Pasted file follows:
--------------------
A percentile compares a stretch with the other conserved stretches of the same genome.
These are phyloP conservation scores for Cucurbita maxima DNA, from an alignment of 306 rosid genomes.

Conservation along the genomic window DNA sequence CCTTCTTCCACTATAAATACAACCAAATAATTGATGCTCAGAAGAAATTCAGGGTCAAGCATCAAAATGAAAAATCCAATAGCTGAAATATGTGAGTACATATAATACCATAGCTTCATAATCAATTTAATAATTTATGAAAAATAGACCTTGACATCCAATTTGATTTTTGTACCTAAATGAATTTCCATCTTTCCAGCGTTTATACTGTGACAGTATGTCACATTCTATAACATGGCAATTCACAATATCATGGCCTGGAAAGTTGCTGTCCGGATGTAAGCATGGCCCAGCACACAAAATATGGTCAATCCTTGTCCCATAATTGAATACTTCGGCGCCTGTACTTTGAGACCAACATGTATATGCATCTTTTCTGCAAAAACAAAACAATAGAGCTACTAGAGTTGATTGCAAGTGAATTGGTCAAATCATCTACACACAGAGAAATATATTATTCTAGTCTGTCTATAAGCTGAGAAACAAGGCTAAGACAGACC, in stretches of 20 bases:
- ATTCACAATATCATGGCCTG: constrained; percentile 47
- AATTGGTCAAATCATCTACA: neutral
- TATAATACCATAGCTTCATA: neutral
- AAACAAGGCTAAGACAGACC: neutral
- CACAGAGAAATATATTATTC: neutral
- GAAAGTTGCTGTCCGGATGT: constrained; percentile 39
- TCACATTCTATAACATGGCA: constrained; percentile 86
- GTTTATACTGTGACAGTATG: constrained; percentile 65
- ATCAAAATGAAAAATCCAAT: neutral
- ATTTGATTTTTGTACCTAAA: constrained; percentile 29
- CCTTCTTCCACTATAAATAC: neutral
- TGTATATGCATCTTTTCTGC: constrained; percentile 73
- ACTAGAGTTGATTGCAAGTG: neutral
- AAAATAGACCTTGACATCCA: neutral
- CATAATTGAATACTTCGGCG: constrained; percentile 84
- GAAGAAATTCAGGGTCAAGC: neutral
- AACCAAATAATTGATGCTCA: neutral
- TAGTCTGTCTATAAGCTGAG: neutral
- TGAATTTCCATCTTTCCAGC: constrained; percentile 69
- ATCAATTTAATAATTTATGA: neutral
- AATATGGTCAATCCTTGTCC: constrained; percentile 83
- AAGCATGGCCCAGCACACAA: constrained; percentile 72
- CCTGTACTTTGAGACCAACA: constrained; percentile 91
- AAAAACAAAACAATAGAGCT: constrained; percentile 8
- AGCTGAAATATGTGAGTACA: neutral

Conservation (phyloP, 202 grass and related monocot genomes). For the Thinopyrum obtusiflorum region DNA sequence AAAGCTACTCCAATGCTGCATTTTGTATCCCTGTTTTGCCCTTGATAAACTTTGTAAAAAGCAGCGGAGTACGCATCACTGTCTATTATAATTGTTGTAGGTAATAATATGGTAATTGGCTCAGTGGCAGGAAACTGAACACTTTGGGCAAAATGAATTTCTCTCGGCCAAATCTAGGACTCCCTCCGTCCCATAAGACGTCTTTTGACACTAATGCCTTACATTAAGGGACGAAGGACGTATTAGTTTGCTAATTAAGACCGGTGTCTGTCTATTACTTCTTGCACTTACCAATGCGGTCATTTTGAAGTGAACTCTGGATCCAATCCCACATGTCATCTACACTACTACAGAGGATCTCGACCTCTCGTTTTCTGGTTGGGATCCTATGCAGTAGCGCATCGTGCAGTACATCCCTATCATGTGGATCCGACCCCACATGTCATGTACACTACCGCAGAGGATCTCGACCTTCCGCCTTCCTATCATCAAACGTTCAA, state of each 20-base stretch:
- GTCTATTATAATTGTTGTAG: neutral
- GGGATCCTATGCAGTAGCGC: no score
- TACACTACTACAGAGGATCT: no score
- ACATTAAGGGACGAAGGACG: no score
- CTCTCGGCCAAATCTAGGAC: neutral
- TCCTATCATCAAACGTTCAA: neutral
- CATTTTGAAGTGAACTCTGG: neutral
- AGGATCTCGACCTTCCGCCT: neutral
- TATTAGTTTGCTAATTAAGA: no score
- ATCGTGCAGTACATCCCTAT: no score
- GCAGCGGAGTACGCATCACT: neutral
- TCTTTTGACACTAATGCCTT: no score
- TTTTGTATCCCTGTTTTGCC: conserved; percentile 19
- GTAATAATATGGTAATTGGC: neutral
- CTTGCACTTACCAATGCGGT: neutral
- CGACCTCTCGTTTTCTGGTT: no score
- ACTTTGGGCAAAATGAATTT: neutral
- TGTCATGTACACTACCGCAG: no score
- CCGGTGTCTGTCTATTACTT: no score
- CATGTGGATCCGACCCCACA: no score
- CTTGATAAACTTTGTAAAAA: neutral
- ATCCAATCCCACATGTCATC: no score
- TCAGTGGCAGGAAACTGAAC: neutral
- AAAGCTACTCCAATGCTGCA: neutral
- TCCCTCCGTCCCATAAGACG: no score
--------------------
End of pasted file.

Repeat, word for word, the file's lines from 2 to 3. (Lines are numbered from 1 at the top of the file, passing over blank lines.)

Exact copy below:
These are phyloP conservation scores for Cucurbita maxima DNA, from an alignment of 306 rosid genomes.

Conservation along the genomic window DNA sequence CCTTCTTCCACTATAAATACAACCAAATAATTGATGCTCAGAAGAAATTCAGGGTCAAGCATCAAAATGAAAAATCCAATAGCTGAAATATGTGAGTACATATAATACCATAGCTTCATAATCAATTTAATAATTTATGAAAAATAGACCTTGACATCCAATTTGATTTTTGTACCTAAATGAATTTCCATCTTTCCAGCGTTTATACTGTGACAGTATGTCACATTCTATAACATGGCAATTCACAATATCATGGCCTGGAAAGTTGCTGTCCGGATGTAAGCATGGCCCAGCACACAAAATATGGTCAATCCTTGTCCCATAATTGAATACTTCGGCGCCTGTACTTTGAGACCAACATGTATATGCATCTTTTCTGCAAAAACAAAACAATAGAGCTACTAGAGTTGATTGCAAGTGAATTGGTCAAATCATCTACACACAGAGAAATATATTATTCTAGTCTGTCTATAAGCTGAGAAACAAGGCTAAGACAGACC, in stretches of 20 bases: